I wanted to take a moment to thank you all for your generous, thoughtful, and caring gifts that you sent to our Soldiers during our deployment this past year to Afghanistan. We received hundreds of boxes from all over the state: From Ogdensburg to Plattsburgh, from Albany to Duchess County, from Cortland to New York City, from Buffalo to Rochester, Oswego to my dear friends in Alexandria Bay; literally from across the entire state.
As a native New Yorker, I was especially proud of the support we received from you, and I thank you all for you incredible generosity and thoughtfulness. I wish it were possible to thank each of you in person or even with a personal letter, unfortunately it was just not possible. Please accept this message with all the
sincerity and gratefulness as though I was there in person. If your organization, friends, and/or family had a hand in sending us a package this year, please thank them for us.
It was a difficult year for us. It was not all victories and progress. We are now in the process of returning our forces. We have left the souls of 29 of our brothers in arms here. Their losses are felt by many. They were husbands, fathers, brothers, sons, grandsons… their losses are real, and painful. We also rejoice in the return of over 250 others who, although bearing the scars of war for the rest of their lives are alive to rejoin their families.
It was an enlightening and challenging year. Many of our Soldiers departed around Christmas time last year. I loaded a bus shortly after our Christmas dinner. We deployed to an area of Afghanistan with significant strategic importance, an area just south of Kabul that had seen a dramatic increase in violence over the previous 9 months, despite the lack of presence of US Soldiers. A common argument given by those opposed to a surge is that our mere presence causes a rise in violence. Wardak and Logar have proven the fallacy of such a theory.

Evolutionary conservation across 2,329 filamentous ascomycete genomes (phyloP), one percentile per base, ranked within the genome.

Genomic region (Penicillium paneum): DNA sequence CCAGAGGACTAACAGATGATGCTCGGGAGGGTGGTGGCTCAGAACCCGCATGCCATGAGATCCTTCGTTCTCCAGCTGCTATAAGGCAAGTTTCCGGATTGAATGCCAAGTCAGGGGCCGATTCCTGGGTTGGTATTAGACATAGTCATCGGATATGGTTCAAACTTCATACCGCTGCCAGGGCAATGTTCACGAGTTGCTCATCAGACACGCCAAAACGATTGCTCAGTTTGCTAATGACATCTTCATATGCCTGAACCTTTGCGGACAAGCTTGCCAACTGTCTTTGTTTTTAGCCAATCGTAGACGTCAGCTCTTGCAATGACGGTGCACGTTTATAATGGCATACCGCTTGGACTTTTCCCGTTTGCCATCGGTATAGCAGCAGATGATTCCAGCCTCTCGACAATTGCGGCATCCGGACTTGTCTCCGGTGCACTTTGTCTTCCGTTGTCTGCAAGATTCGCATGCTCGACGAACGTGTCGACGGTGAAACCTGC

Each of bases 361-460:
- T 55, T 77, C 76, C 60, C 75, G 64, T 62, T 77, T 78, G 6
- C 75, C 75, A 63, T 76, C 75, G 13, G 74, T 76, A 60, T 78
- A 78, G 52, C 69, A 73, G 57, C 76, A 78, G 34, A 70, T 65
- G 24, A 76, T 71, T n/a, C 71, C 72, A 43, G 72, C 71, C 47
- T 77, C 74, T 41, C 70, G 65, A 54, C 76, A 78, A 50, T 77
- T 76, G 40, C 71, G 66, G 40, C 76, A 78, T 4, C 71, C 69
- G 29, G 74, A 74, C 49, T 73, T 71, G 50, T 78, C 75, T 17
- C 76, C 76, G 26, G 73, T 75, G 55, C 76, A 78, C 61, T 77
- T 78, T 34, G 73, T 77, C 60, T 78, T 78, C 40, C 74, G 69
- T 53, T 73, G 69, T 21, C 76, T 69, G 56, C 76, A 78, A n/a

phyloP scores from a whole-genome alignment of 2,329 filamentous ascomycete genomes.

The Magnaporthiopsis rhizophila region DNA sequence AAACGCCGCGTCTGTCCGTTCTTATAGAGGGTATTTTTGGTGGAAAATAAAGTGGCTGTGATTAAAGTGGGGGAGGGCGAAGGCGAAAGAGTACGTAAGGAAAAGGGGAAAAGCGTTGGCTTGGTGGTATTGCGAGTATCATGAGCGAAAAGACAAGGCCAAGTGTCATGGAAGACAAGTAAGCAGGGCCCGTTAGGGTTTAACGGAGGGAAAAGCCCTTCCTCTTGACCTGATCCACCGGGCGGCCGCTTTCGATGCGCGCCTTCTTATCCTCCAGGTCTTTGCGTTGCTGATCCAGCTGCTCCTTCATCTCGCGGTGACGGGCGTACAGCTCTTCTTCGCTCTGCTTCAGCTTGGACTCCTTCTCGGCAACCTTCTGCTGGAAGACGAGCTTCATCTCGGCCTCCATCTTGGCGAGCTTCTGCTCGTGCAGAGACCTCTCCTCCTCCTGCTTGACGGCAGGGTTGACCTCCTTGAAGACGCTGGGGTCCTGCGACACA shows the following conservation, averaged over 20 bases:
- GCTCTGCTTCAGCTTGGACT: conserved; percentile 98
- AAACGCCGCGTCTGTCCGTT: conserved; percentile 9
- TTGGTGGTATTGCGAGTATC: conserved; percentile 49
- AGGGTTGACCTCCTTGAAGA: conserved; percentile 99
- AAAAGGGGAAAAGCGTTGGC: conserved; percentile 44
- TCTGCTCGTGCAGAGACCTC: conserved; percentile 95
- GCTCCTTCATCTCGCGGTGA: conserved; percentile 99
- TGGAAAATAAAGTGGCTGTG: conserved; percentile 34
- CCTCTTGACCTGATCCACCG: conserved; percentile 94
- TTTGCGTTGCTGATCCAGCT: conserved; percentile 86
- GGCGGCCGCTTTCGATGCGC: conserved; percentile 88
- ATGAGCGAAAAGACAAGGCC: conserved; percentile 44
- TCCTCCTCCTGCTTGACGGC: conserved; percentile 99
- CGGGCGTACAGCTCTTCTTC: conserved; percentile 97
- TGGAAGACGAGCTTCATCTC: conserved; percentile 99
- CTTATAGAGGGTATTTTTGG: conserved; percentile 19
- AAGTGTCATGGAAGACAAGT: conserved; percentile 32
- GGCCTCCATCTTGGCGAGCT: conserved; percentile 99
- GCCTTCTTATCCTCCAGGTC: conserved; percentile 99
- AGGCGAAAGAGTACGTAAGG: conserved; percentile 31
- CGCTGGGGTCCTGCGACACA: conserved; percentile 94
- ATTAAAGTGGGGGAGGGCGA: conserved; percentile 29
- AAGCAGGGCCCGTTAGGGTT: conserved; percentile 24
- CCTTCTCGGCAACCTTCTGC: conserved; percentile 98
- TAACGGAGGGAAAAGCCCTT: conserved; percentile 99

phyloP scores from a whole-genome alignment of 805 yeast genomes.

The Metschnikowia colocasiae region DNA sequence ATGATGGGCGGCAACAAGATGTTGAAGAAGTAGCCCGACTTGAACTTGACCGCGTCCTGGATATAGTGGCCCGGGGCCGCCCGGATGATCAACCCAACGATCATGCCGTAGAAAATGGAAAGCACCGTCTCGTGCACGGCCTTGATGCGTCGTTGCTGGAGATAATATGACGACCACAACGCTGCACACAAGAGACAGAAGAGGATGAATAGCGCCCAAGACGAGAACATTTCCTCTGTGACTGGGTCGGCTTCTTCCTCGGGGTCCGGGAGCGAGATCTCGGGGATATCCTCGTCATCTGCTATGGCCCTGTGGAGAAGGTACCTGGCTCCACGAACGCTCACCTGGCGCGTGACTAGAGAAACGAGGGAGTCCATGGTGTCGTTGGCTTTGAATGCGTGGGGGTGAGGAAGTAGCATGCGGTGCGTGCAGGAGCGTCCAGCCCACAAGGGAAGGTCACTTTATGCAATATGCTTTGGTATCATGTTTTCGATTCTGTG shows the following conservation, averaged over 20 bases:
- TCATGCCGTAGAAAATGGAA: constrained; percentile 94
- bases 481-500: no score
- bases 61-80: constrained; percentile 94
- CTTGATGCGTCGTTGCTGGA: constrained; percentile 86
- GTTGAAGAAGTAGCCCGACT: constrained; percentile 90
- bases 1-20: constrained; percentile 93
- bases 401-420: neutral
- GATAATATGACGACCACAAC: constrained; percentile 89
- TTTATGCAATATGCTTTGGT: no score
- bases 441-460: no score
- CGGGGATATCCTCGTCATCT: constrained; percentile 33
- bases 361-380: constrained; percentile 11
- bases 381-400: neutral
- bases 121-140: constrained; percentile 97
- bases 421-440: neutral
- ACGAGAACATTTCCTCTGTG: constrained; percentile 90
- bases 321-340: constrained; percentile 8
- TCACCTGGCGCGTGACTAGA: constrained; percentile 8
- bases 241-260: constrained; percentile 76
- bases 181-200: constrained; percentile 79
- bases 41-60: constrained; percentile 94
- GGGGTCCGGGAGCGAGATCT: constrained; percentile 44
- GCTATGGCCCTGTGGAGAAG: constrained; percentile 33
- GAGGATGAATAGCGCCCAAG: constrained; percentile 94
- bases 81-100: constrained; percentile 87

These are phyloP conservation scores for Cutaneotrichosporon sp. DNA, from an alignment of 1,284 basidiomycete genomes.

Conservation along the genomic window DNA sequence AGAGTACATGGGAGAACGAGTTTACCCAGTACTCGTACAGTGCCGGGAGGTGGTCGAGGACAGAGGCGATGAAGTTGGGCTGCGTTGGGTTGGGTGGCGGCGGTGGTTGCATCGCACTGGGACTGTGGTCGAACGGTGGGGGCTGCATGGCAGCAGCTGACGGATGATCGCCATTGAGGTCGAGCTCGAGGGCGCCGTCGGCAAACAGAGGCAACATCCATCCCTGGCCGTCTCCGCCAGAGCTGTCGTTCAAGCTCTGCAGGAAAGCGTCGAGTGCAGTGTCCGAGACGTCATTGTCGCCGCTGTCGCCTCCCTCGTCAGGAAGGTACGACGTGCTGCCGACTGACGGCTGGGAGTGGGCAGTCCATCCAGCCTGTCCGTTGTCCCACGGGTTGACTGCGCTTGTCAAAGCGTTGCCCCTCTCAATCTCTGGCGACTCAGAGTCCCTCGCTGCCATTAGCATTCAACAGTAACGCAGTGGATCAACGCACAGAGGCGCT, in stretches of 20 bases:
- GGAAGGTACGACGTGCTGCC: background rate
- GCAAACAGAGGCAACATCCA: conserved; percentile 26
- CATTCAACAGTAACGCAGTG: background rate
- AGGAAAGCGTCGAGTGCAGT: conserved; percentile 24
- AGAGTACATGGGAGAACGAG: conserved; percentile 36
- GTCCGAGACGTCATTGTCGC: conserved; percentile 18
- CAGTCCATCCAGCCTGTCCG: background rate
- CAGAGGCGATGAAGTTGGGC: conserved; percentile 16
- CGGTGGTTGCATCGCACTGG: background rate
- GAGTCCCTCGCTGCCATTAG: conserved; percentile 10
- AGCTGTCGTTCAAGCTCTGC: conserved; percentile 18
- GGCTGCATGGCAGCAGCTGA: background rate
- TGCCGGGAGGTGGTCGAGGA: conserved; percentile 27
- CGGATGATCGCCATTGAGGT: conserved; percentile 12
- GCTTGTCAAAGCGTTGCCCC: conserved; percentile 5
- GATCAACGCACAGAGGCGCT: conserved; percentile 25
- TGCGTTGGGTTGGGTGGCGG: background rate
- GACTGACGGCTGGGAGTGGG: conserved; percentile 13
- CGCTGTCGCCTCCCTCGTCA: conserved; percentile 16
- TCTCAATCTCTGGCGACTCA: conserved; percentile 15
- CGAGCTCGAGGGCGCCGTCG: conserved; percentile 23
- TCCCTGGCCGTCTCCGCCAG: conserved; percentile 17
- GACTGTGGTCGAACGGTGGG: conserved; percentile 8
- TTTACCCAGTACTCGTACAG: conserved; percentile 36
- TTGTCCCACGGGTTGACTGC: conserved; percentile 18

TF Spartan, a force of over 3,000 US Soldiers from Fort Drum, replaced an element about 1/10th its size. TF Spartan was the first of the forces to surge under President Bush’s plan last year, changing in the months leading up
from a deployment to Iraq to a deployment to Afghanistan. Most of our lead up training had been on preparation for Iraq.
TF Spartan was in fact involved in more “significant activities” over the past year
compared to the forces it replaced, however that is not the salient metric to use. Over the past year, the Wardak and Logar provinces have seen dramatic improvements in housing starts, economic recovery, governmental reform, indigenous security, and overall quality of life to name but a few areas.
Surging forces in a counterinsurgency works because it overwhelms the enemy and provides locals with the sense of security that empowers them to stand up against the insurgents. While it is not a popular notion to put more of our best and brightest in harm’s way, I believe it is the only way to achieve victory in an extremely complex and difficult environment. The fight Americans need to be